Intentional structures and frames help organize your sketches. In the absence of them, it's a clutter raw mess of information and ideas. Use storytelling structures like beginning, middle, and end to organize your thoughts. Additionally, consider using a metaphor to bring a creative aspect to your sketch such as climbing a mountain or branches of a tree.
Use storytelling structures to help you organize your idea
Just like the visual alphabet and tailoring your icon library, having a set of storytelling structures helps you organize your sketch. When you're starting out, just focus on a couple that are easy for you. The most basic is a beginning, middle, and end framework. Break your sketch into three frames and fill in the content.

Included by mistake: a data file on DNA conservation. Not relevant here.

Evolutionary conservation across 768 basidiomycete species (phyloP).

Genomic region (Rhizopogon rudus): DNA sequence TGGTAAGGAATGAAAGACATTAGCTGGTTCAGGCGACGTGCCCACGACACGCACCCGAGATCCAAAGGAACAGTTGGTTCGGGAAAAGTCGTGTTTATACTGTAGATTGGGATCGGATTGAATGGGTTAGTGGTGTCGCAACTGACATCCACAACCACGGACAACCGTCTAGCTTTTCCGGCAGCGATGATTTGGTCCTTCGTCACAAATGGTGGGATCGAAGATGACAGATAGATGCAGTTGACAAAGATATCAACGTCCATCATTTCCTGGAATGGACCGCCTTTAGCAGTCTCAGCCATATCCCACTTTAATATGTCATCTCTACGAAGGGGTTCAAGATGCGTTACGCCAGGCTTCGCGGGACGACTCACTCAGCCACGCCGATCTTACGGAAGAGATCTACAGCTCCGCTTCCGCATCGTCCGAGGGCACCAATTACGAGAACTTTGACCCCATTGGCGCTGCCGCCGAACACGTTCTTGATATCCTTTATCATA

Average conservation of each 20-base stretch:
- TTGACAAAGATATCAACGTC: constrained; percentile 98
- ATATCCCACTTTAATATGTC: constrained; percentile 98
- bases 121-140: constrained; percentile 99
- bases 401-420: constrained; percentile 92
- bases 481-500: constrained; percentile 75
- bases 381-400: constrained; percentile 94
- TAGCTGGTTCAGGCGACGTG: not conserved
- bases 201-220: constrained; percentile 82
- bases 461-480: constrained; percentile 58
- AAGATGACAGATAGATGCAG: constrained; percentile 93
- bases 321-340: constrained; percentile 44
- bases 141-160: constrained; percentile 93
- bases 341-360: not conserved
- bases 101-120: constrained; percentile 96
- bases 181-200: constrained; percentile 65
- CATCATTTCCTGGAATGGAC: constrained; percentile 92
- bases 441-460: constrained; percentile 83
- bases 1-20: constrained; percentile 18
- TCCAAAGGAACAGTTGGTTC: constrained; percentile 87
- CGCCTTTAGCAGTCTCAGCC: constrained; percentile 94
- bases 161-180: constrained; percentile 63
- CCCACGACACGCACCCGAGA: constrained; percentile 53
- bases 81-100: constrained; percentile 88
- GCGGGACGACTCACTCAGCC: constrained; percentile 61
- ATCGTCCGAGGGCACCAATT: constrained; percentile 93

Beginning, middle, and end (also can be past, present, and future)
Add a visual metaphor or frames into your sketch
A visual metaphor, like climbing a mountain, helps create some visual interest into your sketch. Make sure that the metaphor is relevant and not distracting. It can be very easy to get caught up in a metaphor that sounds cool but isn't relevant to your topic at all.
Climbing a mountain
Bridge across a canyon
Path toward the future
Navigating a map
Branches of a tree
Do a newspaper squint test
A quick test of your sketch is to do the newspaper squint test. If you squint your eyes, can you see the main headlines? If not, you haven't layered importance in your sketch.
Add headlines using bold text, large type, or add boxes or frames to make it pop. When you squint your eyes, you should see your biggest ideas pop first, then the supporting information goes away. Ideally, if people only read your headlines, they'll get the gist of your sketch.
Illuminate by Nancy Duarte Resonate by Nancy Duarte